Very simply put, it’s about a kinky fantasy that goes horribly wrong in one hour… and ruins lives for years and years afterward.
Ambitious, brilliant but amoral young Tory politician has sex with married housewife (not his, obviously). To spice it up, he hires two guys to fake a kidnapping (with her consent) so that his gagged and cuffed blond mistress and he will enjoy a hot weekend. But the guys drive recklessly, and in the ensuing car accident, one guy and the mistress die, the other guy goes into a long-term coma. The embarrassed MP doesn’t want to have his career destroyed by the sex scandal, so he doesn’t come forward to the police. But he will wonder for now on who knows his secret and can jeopardize his whole life.
Like another Barbara Vine’s long-term (I didn’t say long-winded, although it really tries your patience at times) thriller, A Fatal Inversion, this is about the long term consequences of a secret. (Not about guilt, because the MP feels no remorse, but about plain fear). Here the secret is slightly ridiculous, so it doesn’t play to the advantage of the main character.
This thriller has a very large cast of characters, but none of them are very likeable, except perhaps the narrator, MP’s brother in law, who remains at a prudent, silently disapproving distance from all this sleaze. Another key character is the mistress’ best girlfriend, a bitter, lonely, charmless spinster used for alibi and foil, who progressively gets obsessed by the MP’s secret.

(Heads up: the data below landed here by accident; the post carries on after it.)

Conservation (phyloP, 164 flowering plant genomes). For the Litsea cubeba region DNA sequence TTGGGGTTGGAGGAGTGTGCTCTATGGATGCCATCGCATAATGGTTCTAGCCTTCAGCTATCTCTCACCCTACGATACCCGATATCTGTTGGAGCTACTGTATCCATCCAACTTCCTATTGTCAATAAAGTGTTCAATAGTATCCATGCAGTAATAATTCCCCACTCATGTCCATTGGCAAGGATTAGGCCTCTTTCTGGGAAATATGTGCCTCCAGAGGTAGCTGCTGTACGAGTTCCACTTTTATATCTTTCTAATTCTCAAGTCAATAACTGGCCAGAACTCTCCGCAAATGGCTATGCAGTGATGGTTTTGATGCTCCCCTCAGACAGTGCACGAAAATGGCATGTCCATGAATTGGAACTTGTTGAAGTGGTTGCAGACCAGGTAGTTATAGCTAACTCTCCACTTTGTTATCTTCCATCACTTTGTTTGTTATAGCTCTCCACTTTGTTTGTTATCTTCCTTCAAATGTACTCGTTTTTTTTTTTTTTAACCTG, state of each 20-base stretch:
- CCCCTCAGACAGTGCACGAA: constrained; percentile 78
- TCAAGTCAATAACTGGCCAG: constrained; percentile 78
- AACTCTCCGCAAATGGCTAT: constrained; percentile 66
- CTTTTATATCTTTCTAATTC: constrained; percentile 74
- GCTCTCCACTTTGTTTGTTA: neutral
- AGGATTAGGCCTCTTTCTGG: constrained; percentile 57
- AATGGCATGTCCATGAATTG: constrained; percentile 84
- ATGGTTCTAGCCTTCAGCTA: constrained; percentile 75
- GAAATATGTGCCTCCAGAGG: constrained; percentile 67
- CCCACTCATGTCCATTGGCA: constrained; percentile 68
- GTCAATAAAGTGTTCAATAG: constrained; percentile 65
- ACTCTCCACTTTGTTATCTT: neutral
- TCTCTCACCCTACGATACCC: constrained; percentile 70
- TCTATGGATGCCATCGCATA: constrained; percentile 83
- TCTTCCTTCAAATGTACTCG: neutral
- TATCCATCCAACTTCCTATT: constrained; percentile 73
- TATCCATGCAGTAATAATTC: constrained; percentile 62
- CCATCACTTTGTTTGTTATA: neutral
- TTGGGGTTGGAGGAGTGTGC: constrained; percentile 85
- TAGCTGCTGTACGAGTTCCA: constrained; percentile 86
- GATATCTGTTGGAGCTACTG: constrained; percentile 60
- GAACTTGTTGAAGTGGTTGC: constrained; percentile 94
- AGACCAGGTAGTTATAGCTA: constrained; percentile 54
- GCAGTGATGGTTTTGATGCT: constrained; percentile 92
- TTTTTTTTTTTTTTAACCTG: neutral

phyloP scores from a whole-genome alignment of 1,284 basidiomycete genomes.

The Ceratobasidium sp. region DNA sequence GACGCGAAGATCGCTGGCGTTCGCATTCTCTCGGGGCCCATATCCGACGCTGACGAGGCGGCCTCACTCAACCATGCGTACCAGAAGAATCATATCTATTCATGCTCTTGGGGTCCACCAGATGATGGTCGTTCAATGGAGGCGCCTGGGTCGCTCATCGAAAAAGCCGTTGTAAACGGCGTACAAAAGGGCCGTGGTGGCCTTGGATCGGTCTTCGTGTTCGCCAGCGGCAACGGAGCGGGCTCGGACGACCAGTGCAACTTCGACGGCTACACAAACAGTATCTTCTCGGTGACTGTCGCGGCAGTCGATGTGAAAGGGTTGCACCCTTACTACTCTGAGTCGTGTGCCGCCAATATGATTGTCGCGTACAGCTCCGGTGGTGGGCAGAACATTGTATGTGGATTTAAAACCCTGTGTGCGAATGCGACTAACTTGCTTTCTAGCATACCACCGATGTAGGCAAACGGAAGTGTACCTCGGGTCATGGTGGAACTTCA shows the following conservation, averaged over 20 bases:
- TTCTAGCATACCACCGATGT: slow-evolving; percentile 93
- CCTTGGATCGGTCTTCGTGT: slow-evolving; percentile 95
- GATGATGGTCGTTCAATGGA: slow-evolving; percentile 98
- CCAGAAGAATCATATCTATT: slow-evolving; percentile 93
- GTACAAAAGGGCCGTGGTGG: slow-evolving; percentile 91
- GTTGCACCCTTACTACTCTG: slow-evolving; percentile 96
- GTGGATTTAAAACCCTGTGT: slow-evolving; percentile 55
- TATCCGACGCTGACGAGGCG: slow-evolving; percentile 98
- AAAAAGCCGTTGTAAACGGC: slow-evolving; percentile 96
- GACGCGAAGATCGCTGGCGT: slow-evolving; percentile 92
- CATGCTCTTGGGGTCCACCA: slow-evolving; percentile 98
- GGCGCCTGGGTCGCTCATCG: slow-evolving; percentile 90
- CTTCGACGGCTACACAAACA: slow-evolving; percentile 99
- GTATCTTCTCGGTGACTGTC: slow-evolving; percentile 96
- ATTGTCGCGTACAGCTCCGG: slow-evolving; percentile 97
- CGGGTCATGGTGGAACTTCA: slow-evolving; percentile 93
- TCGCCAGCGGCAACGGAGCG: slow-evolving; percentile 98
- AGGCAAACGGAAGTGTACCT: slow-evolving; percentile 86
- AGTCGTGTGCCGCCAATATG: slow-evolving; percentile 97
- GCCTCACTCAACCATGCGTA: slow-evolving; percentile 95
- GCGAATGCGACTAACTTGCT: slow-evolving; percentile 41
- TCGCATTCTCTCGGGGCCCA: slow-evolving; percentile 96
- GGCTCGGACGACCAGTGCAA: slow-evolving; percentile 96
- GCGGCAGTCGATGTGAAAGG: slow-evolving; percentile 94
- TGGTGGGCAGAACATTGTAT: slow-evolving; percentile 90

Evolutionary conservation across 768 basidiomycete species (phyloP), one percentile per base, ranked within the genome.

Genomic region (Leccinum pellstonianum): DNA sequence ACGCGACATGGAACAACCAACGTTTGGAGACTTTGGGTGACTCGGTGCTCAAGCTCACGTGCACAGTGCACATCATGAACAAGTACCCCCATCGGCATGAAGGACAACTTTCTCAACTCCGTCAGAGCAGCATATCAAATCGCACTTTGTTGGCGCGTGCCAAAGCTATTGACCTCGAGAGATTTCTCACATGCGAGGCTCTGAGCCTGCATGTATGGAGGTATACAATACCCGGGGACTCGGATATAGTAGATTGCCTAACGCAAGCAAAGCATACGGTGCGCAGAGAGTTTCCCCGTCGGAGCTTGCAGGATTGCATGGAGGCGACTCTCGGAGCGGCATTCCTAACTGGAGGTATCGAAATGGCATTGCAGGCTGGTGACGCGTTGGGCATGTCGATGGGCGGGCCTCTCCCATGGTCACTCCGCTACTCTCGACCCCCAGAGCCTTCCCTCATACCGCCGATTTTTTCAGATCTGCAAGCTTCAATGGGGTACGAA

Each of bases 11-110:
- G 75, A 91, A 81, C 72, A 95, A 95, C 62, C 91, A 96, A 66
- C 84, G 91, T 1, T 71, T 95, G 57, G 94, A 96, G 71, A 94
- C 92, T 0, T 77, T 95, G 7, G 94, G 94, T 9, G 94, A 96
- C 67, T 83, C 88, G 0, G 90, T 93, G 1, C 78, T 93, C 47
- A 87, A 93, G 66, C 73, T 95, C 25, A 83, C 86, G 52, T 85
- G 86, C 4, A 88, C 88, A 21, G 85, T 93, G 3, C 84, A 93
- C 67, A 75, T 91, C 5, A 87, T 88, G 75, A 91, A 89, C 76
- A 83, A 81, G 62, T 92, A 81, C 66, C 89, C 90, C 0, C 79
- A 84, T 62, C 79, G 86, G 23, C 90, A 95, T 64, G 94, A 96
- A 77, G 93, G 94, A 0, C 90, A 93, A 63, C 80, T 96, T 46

Mr. Smithereens and I had different interpretations (we’re both fans and try to identify themes we believe are hidden by Rendell in each book). To Mr. Smithereens, she focused on false assumptions that people have on one another, especially the jaded view that people never do anything out of kindness: the MP expects people to betray him, the brother-in-law suspects the MP’s wife to blackmail him into marriage, etc. To me, it was more about egoism and unbalanced relationships (I was skimming through a lot of psychology magazines at the same time, so perhaps it influenced me). For me, it’s about 2 excessively egocentric people, unable to trust others and to honestly empathize with others, and who end up sucking out the energy of those around them who have a weaker ego, like the brother-in-law and the alibi girlfriend, who are just fascinated, even if they don’t approve of them.
I think I missed out on all the political subtext. Rendell is a Labor peer, so when she paints the Tory government of the early 1990s, you can’t help but feel that she settles some scores. But I’m not into the details of British political scene, so I couldn’t tell for sure.
Oddly, the result may feel quite dull and slow, because the story is told in retrospect (we know from the start that the MP didn’t make a brilliant career), so there are few surprises. It is a bit of a disappointment, but I remain a loyal fan and I wait for the next Rendell / Vine’ s production.